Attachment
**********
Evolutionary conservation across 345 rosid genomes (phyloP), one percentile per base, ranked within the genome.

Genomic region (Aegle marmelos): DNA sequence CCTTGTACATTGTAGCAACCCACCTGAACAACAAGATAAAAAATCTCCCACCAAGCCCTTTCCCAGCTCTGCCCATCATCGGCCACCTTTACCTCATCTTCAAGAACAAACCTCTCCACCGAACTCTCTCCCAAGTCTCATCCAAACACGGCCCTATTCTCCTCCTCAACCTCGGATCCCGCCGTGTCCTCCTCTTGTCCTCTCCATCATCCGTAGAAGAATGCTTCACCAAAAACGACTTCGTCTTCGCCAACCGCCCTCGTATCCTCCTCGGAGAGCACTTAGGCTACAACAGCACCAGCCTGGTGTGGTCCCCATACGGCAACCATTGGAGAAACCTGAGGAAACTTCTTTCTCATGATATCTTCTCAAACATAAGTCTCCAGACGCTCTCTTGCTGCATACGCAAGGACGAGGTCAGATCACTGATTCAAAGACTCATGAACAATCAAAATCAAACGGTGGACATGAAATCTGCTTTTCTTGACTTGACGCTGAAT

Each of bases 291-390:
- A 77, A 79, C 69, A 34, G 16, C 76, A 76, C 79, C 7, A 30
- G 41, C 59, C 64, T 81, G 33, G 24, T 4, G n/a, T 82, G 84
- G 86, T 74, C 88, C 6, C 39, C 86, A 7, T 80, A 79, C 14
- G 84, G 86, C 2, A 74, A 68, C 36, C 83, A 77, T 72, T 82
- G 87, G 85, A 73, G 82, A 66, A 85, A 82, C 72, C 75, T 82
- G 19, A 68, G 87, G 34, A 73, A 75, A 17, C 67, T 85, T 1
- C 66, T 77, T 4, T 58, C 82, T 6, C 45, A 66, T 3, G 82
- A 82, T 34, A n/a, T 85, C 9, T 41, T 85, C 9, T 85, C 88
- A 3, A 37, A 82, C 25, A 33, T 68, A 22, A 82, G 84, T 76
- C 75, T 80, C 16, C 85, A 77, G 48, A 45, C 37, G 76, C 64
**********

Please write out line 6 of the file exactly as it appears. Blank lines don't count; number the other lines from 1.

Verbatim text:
- G 86, T 74, C 88, C 6, C 39, C 86, A 7, T 80, A 79, C 14